Average salaries in the Baltimore metropolitan area have been increasing faster than the sapping power of inflation - but just barely in some counties.
Weekly wages rose $2 in Baltimore City from the summer of 2006 to the summer of last year, after factoring in the mounting cost of living, according to figures released yesterday by the federal Bureau of Labor Statistics. Anne Arundel County had the second-smallest weekly increase in wages - $7. That is less than a 1 percent raise in each case.
Nationally, wages rose an average of $12 a week, or 1.5 percent.
The good news is that any gain over inflation is more money in people's pockets, said Richard P. Clinch, director of economic research at the University of Baltimore's Jacob France Institute. The bad news? Plenty of people are not seeing these increases.
"The gains from this are really at the top of the economy," Clinch said. "More-skilled, more-educated workers are going to see incomes grow at or above inflation, even in this downturn, and the lower-skilled workers are not. And that's the sad truth."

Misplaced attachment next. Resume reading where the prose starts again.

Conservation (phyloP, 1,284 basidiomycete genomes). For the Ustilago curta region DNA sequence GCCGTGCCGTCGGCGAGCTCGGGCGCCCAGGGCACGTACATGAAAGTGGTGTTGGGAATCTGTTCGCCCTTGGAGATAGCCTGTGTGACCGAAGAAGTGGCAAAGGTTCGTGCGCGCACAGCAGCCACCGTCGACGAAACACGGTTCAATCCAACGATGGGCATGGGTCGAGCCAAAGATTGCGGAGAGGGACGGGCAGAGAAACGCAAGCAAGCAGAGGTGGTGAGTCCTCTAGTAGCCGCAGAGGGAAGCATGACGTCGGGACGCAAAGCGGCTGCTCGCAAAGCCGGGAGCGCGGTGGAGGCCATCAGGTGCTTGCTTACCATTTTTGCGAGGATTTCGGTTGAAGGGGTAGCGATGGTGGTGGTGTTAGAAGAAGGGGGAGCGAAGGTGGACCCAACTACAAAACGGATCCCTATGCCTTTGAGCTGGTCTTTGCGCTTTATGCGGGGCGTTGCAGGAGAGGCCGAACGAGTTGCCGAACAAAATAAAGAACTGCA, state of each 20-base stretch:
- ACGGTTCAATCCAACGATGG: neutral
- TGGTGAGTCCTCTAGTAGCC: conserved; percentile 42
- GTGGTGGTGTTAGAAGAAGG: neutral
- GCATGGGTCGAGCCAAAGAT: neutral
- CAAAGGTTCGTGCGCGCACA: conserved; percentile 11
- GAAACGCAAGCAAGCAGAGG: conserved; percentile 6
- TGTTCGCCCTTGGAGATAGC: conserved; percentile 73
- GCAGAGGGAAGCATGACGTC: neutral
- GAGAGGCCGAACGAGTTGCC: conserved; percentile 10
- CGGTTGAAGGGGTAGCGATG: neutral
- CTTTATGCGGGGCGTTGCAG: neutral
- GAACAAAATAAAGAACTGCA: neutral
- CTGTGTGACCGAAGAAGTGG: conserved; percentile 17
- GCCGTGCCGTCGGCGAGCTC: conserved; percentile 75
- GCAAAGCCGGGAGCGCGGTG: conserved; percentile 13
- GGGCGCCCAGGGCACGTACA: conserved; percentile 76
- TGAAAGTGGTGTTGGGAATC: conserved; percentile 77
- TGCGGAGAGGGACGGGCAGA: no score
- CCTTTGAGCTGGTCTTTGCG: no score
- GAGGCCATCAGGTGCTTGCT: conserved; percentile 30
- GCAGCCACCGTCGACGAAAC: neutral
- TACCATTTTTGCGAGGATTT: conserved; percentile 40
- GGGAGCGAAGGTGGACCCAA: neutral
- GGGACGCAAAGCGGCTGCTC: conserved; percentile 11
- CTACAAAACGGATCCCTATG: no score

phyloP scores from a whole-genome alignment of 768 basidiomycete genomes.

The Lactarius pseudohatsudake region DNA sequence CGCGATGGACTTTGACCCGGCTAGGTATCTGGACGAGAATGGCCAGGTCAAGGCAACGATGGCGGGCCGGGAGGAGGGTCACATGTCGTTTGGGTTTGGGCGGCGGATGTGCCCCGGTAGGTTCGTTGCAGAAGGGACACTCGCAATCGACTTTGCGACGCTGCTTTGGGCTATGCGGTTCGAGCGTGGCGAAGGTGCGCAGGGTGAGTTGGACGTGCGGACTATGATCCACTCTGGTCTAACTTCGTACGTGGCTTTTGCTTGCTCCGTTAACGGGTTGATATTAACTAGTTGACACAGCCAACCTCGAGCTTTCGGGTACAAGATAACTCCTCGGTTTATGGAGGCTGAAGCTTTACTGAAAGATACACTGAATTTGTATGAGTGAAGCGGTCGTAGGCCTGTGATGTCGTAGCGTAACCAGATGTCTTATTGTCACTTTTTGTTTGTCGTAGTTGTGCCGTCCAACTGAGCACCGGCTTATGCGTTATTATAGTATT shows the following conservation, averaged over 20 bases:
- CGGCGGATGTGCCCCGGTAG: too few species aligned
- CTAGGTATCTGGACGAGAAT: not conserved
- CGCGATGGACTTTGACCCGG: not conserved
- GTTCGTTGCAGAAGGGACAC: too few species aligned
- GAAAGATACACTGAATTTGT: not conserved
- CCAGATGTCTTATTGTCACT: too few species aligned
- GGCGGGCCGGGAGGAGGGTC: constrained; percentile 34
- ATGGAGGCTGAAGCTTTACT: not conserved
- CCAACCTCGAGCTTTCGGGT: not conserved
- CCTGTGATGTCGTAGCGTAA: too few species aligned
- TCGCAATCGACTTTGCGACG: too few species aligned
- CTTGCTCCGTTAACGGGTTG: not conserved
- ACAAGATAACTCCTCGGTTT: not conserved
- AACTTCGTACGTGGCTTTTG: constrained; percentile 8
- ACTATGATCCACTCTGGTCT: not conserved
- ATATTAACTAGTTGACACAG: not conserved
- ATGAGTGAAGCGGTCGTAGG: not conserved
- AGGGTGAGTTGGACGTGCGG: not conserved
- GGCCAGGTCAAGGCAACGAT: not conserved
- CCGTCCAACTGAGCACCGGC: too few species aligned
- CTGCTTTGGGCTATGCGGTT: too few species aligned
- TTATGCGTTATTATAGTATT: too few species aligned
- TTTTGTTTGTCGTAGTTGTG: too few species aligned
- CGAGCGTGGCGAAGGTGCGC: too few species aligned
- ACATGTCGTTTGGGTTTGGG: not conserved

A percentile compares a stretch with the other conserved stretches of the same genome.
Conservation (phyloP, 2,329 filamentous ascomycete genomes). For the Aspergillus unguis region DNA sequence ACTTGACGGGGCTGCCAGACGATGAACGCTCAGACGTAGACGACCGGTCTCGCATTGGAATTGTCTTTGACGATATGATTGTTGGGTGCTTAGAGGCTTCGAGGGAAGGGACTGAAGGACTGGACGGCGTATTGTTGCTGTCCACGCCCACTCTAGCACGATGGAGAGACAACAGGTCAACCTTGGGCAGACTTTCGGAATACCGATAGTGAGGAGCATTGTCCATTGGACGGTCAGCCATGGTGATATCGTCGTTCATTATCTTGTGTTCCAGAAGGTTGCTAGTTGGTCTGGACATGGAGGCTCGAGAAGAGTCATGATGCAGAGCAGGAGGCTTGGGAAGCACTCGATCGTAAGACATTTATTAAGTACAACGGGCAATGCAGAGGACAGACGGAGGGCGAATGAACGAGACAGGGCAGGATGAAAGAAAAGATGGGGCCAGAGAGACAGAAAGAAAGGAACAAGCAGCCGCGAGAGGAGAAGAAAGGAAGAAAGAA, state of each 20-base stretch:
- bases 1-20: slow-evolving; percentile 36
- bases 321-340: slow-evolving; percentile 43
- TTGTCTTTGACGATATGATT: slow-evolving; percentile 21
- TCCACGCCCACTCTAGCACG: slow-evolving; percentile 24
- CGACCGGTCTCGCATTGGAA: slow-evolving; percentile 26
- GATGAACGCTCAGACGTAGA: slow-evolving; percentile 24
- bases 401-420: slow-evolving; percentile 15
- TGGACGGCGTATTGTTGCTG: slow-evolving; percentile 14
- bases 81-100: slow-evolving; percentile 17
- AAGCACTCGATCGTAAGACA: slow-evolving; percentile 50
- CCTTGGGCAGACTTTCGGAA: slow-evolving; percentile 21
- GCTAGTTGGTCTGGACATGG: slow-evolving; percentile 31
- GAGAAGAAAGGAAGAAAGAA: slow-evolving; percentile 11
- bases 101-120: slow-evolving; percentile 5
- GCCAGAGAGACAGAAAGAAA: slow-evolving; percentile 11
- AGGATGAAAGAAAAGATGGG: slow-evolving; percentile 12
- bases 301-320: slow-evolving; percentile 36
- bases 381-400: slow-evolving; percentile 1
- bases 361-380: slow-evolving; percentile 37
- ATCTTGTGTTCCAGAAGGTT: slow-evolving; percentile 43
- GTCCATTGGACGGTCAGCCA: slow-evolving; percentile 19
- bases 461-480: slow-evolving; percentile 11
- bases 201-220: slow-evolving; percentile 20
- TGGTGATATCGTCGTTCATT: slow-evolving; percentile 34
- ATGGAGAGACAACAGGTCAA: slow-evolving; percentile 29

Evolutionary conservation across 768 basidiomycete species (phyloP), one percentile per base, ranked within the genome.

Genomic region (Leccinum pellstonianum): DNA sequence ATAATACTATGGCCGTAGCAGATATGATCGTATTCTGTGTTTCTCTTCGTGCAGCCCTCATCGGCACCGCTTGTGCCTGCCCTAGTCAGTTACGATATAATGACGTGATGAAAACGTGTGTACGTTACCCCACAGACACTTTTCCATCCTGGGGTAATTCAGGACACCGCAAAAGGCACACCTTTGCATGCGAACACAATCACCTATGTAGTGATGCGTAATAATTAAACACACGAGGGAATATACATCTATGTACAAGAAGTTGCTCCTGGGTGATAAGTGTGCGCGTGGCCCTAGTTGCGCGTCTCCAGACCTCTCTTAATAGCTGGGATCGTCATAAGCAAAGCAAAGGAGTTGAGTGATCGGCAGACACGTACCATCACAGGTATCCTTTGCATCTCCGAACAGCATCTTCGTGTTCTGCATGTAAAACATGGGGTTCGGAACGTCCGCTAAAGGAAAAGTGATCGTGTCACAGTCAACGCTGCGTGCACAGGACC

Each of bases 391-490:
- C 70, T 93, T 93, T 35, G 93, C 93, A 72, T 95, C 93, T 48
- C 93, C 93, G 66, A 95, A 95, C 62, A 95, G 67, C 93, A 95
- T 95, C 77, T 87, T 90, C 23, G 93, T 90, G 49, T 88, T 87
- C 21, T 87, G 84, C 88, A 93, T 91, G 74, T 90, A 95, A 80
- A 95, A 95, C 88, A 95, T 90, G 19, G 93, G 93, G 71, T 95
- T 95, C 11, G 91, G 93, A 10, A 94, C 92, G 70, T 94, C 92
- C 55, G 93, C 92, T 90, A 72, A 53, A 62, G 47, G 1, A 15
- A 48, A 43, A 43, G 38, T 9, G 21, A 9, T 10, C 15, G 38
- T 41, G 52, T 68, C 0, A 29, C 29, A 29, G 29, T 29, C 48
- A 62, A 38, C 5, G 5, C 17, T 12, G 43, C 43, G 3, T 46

Wages in the area were highest in Howard County, an average of $945 a week. The city followed at $937.
Nationally, the average weekly wage was $818 in the summer of last year, the government said.
The biggest increase in the metro area came in Harford County, up $29 a week to $811. The 3.7 percent jump ranked it 18th in the nation among large counties, the federal government said. (Because the report excludes smaller counties, Carroll is not counted.)
Credit Harford's changing job base for its increase. The county, once a bastion of distribution centers, has been adding higher-paying, white-collar jobs as technology and research-and-development employers push outward along Interstate 95. The average weekly wage is lowest among the area's large counties, but it has grown 12 percent since the start of the decade, accounting for inflation.
"It was a natural progression," said J. Thomas Sadowski, executive vice president at the Economic Alliance of Greater Baltimore.
Residents have been moving to the county from elsewhere in the region for years, and offices added to the landscape more recently mean "employers have been able to follow," he said.
The county also is seeing the beginnings of growth associated with the base realignment and closure process, known as BRAC, which is expected to send thousands of jobs to Aberdeen Proving Ground.firstname.lastname@example.org